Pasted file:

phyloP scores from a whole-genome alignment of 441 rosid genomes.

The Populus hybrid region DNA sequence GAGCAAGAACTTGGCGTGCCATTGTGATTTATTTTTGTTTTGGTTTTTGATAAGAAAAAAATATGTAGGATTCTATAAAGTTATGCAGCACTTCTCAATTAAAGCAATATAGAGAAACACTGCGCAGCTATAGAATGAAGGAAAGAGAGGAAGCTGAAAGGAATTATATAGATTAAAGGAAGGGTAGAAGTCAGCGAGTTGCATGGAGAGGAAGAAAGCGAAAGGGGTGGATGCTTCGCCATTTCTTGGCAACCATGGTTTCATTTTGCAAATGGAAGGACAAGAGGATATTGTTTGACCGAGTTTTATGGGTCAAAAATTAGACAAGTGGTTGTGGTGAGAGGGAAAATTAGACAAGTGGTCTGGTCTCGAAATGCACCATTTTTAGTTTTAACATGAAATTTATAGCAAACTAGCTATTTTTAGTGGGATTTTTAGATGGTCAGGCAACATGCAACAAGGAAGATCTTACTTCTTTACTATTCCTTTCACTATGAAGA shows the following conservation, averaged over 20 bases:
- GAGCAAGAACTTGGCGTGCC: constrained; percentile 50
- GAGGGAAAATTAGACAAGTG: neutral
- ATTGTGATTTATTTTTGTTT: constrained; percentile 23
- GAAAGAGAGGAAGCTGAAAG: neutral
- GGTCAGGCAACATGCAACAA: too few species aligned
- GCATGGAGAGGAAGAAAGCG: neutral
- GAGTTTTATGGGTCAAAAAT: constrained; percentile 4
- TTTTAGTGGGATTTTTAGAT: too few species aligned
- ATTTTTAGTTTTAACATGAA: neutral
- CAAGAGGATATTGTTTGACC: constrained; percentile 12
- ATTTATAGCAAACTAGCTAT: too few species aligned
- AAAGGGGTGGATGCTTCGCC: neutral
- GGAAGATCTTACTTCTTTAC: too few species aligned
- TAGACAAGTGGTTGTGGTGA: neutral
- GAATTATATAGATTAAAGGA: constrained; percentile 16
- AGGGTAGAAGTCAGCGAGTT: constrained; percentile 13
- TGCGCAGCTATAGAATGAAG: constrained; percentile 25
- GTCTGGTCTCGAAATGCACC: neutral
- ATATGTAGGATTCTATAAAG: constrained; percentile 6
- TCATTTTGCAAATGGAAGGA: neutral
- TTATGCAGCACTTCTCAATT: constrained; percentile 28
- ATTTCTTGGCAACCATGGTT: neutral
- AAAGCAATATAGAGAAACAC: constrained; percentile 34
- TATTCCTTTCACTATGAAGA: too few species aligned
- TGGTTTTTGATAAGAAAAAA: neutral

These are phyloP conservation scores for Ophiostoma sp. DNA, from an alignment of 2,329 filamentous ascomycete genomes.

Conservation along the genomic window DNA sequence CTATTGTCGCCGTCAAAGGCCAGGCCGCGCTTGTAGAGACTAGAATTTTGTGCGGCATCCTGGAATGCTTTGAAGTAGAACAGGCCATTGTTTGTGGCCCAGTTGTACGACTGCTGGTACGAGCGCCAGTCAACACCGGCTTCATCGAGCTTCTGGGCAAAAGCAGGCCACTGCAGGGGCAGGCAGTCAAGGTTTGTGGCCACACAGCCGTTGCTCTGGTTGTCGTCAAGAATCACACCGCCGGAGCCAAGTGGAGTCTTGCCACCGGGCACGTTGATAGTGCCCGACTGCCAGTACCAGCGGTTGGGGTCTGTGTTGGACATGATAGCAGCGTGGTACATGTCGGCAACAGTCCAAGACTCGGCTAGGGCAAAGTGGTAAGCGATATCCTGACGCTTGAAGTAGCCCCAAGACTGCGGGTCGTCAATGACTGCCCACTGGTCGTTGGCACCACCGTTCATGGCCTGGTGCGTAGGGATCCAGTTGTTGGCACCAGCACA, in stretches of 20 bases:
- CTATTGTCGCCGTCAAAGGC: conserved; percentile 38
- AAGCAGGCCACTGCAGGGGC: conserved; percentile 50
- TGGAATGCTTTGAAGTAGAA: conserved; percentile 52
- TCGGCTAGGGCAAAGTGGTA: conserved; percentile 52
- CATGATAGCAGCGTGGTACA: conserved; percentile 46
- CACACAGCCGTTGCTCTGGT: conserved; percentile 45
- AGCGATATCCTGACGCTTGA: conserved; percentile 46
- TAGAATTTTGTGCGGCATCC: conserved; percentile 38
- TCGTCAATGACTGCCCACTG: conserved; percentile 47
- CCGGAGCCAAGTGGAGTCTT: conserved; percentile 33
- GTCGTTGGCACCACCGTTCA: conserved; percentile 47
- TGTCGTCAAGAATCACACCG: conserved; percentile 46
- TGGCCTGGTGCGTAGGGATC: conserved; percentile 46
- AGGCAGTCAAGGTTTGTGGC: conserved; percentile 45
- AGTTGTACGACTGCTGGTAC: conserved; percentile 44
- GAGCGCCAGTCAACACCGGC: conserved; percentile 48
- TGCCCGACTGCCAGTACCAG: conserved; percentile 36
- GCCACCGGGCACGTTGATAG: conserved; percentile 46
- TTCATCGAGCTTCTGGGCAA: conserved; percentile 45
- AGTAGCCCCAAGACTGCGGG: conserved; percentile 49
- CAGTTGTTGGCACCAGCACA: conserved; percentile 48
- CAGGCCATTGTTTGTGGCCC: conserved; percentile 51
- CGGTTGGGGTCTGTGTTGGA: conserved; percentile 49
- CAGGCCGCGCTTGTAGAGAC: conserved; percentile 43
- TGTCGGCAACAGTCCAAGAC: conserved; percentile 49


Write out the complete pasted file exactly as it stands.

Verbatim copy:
phyloP scores from a whole-genome alignment of 441 rosid genomes.

The Populus hybrid region DNA sequence GAGCAAGAACTTGGCGTGCCATTGTGATTTATTTTTGTTTTGGTTTTTGATAAGAAAAAAATATGTAGGATTCTATAAAGTTATGCAGCACTTCTCAATTAAAGCAATATAGAGAAACACTGCGCAGCTATAGAATGAAGGAAAGAGAGGAAGCTGAAAGGAATTATATAGATTAAAGGAAGGGTAGAAGTCAGCGAGTTGCATGGAGAGGAAGAAAGCGAAAGGGGTGGATGCTTCGCCATTTCTTGGCAACCATGGTTTCATTTTGCAAATGGAAGGACAAGAGGATATTGTTTGACCGAGTTTTATGGGTCAAAAATTAGACAAGTGGTTGTGGTGAGAGGGAAAATTAGACAAGTGGTCTGGTCTCGAAATGCACCATTTTTAGTTTTAACATGAAATTTATAGCAAACTAGCTATTTTTAGTGGGATTTTTAGATGGTCAGGCAACATGCAACAAGGAAGATCTTACTTCTTTACTATTCCTTTCACTATGAAGA shows the following conservation, averaged over 20 bases:
- GAGCAAGAACTTGGCGTGCC: constrained; percentile 50
- GAGGGAAAATTAGACAAGTG: neutral
- ATTGTGATTTATTTTTGTTT: constrained; percentile 23
- GAAAGAGAGGAAGCTGAAAG: neutral
- GGTCAGGCAACATGCAACAA: too few species aligned
- GCATGGAGAGGAAGAAAGCG: neutral
- GAGTTTTATGGGTCAAAAAT: constrained; percentile 4
- TTTTAGTGGGATTTTTAGAT: too few species aligned
- ATTTTTAGTTTTAACATGAA: neutral
- CAAGAGGATATTGTTTGACC: constrained; percentile 12
- ATTTATAGCAAACTAGCTAT: too few species aligned
- AAAGGGGTGGATGCTTCGCC: neutral
- GGAAGATCTTACTTCTTTAC: too few species aligned
- TAGACAAGTGGTTGTGGTGA: neutral
- GAATTATATAGATTAAAGGA: constrained; percentile 16
- AGGGTAGAAGTCAGCGAGTT: constrained; percentile 13
- TGCGCAGCTATAGAATGAAG: constrained; percentile 25
- GTCTGGTCTCGAAATGCACC: neutral
- ATATGTAGGATTCTATAAAG: constrained; percentile 6
- TCATTTTGCAAATGGAAGGA: neutral
- TTATGCAGCACTTCTCAATT: constrained; percentile 28
- ATTTCTTGGCAACCATGGTT: neutral
- AAAGCAATATAGAGAAACAC: constrained; percentile 34
- TATTCCTTTCACTATGAAGA: too few species aligned
- TGGTTTTTGATAAGAAAAAA: neutral

These are phyloP conservation scores for Ophiostoma sp. DNA, from an alignment of 2,329 filamentous ascomycete genomes.

Conservation along the genomic window DNA sequence CTATTGTCGCCGTCAAAGGCCAGGCCGCGCTTGTAGAGACTAGAATTTTGTGCGGCATCCTGGAATGCTTTGAAGTAGAACAGGCCATTGTTTGTGGCCCAGTTGTACGACTGCTGGTACGAGCGCCAGTCAACACCGGCTTCATCGAGCTTCTGGGCAAAAGCAGGCCACTGCAGGGGCAGGCAGTCAAGGTTTGTGGCCACACAGCCGTTGCTCTGGTTGTCGTCAAGAATCACACCGCCGGAGCCAAGTGGAGTCTTGCCACCGGGCACGTTGATAGTGCCCGACTGCCAGTACCAGCGGTTGGGGTCTGTGTTGGACATGATAGCAGCGTGGTACATGTCGGCAACAGTCCAAGACTCGGCTAGGGCAAAGTGGTAAGCGATATCCTGACGCTTGAAGTAGCCCCAAGACTGCGGGTCGTCAATGACTGCCCACTGGTCGTTGGCACCACCGTTCATGGCCTGGTGCGTAGGGATCCAGTTGTTGGCACCAGCACA, in stretches of 20 bases:
- CTATTGTCGCCGTCAAAGGC: conserved; percentile 38
- AAGCAGGCCACTGCAGGGGC: conserved; percentile 50
- TGGAATGCTTTGAAGTAGAA: conserved; percentile 52
- TCGGCTAGGGCAAAGTGGTA: conserved; percentile 52
- CATGATAGCAGCGTGGTACA: conserved; percentile 46
- CACACAGCCGTTGCTCTGGT: conserved; percentile 45
- AGCGATATCCTGACGCTTGA: conserved; percentile 46
- TAGAATTTTGTGCGGCATCC: conserved; percentile 38
- TCGTCAATGACTGCCCACTG: conserved; percentile 47
- CCGGAGCCAAGTGGAGTCTT: conserved; percentile 33
- GTCGTTGGCACCACCGTTCA: conserved; percentile 47
- TGTCGTCAAGAATCACACCG: conserved; percentile 46
- TGGCCTGGTGCGTAGGGATC: conserved; percentile 46
- AGGCAGTCAAGGTTTGTGGC: conserved; percentile 45
- AGTTGTACGACTGCTGGTAC: conserved; percentile 44
- GAGCGCCAGTCAACACCGGC: conserved; percentile 48
- TGCCCGACTGCCAGTACCAG: conserved; percentile 36
- GCCACCGGGCACGTTGATAG: conserved; percentile 46
- TTCATCGAGCTTCTGGGCAA: conserved; percentile 45
- AGTAGCCCCAAGACTGCGGG: conserved; percentile 49
- CAGTTGTTGGCACCAGCACA: conserved; percentile 48
- CAGGCCATTGTTTGTGGCCC: conserved; percentile 51
- CGGTTGGGGTCTGTGTTGGA: conserved; percentile 49
- CAGGCCGCGCTTGTAGAGAC: conserved; percentile 43
- TGTCGGCAACAGTCCAAGAC: conserved; percentile 49